"Él terminó de leer el libro."
Translation:He finished reading the book.
"Finish something" = "Terminar algo": "terminar eso", "terminar la tarea" / "Finish doing something" = "Terminar de hacer algo": "terminar de leer", "terminar de hacer la tarea", "terminar de dibujar" :]
You explained about when to use "de" but can you please also explain about when to use "a" in such circumstances and some times none at all. ?
You mean when it comes to "terminar" or in general? The only example when I can think of "terminar + a" is when it comes to time: "finish in time = terminar a tiempo", "finish at six = terminar a las seis".
If you mean in general, there are many verbs that are usually accompanied by a preposition, it is the same as in English, but I learned those by heart... I can give you this link so you can see some, though:
Stop = parar. They have different meanings, you can stop reading the book even if you have not finished it :]
You can also terminate doing something without finishing it, in English. Terminar doesn't work that way in Spanish?
i could be wrong but my understanding is that there is no translation for the word finish/ed/ing to Spanish (in this context)
Is 'he finished to read the book' simply bad english or why is it wrong?
THANKS - HAS BEEN ANSWERED MULTIPLE TIMES BY NOW ;-)
That would imply that he finished some other task so he could start to read the book.
It just doesn't sound right. Although "Started to read" and "Started reading" are both OK...
We'd use a gerund (ing) form here. For me, that is one of the difficult things in Spanish, I want to go to the ando/iendo form of the verb when speaking Spanish, instead of the infinitive.
Hi, klgregonis, I saw you are very accomplished in several languages, and know when to use "ing" verb forms, but I thought you'd want to know - in English ( which is the only language I've really studied a lot), a gerund is a verb + "ing" that is USED AS A NOUN. ( Ex: "My favorite exercise is swimming," or, "When my mother grew old, her favorite thing to do was sitting in her garden in the morning sunshine" or, "When I retire, *traveling" is what will make me happy."
The other "ing" verb forms are "progressive," which use "helping verbs" like is, was, will be or has been, + the verb + "ing," such as: "I am walking (present prog.), I was walking (past prog.), I will be walking, future prog.)," etc. Hope that helps you "fine-tune" your grammar knowledge! ;-)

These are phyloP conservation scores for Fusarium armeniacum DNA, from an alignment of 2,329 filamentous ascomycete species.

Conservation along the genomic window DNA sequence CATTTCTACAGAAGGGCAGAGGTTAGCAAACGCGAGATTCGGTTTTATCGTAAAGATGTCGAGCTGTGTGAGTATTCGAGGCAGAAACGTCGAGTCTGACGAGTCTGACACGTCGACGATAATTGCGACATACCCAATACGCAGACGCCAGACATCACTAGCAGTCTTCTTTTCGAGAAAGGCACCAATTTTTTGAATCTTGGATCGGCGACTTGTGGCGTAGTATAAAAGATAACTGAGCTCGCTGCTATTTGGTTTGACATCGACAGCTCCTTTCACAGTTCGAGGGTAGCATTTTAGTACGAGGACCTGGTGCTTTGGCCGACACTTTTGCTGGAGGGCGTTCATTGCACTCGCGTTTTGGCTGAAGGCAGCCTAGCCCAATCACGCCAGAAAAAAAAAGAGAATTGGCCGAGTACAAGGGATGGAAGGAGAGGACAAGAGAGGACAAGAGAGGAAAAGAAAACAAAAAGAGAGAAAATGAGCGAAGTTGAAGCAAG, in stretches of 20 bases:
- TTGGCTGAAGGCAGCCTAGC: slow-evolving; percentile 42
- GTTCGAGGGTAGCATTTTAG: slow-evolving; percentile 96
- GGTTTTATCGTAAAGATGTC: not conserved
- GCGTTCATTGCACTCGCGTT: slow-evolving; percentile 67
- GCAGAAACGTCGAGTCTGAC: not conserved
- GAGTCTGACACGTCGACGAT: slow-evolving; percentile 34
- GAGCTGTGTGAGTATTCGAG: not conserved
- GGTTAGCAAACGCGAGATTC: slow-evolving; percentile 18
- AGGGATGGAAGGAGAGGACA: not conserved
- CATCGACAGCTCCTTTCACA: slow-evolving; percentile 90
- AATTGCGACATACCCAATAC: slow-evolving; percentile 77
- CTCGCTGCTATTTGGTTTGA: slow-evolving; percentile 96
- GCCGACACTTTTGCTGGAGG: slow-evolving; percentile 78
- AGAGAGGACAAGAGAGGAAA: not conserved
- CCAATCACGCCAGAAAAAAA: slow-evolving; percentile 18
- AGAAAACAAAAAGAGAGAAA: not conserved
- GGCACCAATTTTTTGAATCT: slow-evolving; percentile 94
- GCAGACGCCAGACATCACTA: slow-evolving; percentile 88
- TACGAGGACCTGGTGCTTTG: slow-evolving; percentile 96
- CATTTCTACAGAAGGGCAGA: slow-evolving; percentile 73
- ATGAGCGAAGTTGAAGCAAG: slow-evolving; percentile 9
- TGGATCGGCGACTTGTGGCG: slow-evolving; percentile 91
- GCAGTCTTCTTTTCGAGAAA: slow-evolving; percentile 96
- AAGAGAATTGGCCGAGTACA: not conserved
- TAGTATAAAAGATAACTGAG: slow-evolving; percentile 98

To be really pedantic (and up to date) we should probably be calling this a present participle, or perhaps a gerundive, which is a little more old fashioned, since it functions as an adjective (try diagramming the sentence). Present participles can function as adjective, adverb, or part of a verbal phrase with forms of be.
Maybe we should stick with the "ing form of the verb" since that is what most of the grammar books I'm using for reference with my ESL students do., (And linguists are beginning to do.) However, Spanish does use gerundio for this, and Duolingo uses it as a skill title for "be + verb " forms in the Spanish from English and gerundio for English from Spanish for verbal as well as substantive forms., check out the gerund section and you will see things like "está trabajando" It seems to make sense to use the same terminology as the site that I'm learning on.
Klgregonis, you are gracious and knowledgeable. I am far behind many learners on this forum, and sometimes just try to contribute some small thing that I have some knowledge about, and always hope some forum visitor can be helped, as I have been, by the various comments. You are so right about the Spanish referral to "gerunds" which are different from what we study in English, and of course I have to think in terms of what THEY say, when learning THEIR language! Thanks for your answer, and for not chiding me over commentary I intend to be helpful. Big smile for you from me!
not sure exactly why, but no native english speaker would say that. he finished reading the book.
I would, and I'm a native speaker.. Usually with a finally or other adverb - He finally finished reading War and Peace.
Finish is one of those verbs that cannot take to after it, unlike terminar in Spanish, which requires the de Therefore, it becomes "He finished reading"the book, or, what would actually sound better, just "He finished the book". But that wouldn't properly translate the sentence as given, nor give you practice with gerunds.
It means the same - I'd understand you - but it isn't correct English. You'd mark yourself as a non native speaker if you used it. See the discussion above.
When adding a gerund in Spanish it is when you started something in the past and you are still doing it (continuous progressive form) .. Therefore to use a Gerund in Spanish one must use the verb "estar" Estoy leyando etse libro. Estas nadando en el mar. Here we see the action had started and now has ended, so we can just use the infinitive form. May sound a tad confusing but we are lucky to be able to use the infinitive here and not need to learn another conjugation . The "de" is added in almost every use of terminar.
Spanish uses the infinitive in many places where English uses a gerund, which is what this is trying to teach you. It is one of the trickier things for learners of Spanish from English (and English from Spanish) Word for word translations are not always appropriate. In general, if there is a verb other than estar, continuar, seguir (and a few other similar verbs), that is conjugated, use the infinitive form afterwards.